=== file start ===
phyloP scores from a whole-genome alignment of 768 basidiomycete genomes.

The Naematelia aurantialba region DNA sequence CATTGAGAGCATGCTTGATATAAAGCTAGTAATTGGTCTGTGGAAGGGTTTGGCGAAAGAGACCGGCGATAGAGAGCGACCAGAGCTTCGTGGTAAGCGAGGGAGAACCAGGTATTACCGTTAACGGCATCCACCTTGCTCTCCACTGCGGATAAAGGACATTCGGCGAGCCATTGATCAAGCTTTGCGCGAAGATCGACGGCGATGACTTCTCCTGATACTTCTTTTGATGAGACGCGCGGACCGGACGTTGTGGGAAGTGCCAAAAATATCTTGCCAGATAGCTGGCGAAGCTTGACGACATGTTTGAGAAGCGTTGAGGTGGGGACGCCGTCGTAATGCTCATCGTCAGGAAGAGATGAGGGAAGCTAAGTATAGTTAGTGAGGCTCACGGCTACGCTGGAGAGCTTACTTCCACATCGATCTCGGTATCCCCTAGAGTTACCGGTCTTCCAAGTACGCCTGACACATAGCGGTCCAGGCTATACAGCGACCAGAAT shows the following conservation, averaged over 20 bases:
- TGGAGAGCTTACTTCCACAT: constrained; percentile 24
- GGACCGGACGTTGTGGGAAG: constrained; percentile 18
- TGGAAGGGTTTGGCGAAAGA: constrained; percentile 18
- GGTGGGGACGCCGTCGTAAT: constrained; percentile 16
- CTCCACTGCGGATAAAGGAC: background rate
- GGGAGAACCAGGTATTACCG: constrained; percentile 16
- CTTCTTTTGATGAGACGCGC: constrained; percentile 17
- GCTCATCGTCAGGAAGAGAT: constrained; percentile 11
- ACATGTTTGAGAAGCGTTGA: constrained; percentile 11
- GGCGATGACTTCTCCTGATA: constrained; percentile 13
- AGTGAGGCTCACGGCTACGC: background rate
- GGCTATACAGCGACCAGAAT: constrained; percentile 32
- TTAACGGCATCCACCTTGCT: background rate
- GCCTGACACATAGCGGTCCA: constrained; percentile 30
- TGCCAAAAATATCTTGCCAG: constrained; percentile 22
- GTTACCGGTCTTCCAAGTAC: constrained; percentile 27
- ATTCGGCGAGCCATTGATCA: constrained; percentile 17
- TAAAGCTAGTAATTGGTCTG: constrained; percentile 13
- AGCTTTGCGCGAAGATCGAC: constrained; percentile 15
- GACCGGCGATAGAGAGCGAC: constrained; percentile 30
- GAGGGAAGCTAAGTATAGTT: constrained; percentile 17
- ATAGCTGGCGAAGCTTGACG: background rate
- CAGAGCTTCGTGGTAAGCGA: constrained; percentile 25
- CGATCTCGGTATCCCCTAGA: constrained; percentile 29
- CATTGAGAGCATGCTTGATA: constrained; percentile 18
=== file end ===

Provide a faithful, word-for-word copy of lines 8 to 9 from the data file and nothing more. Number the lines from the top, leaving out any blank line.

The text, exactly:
- GGGAGAACCAGGTATTACCG: constrained; percentile 16
- CTTCTTTTGATGAGACGCGC: constrained; percentile 17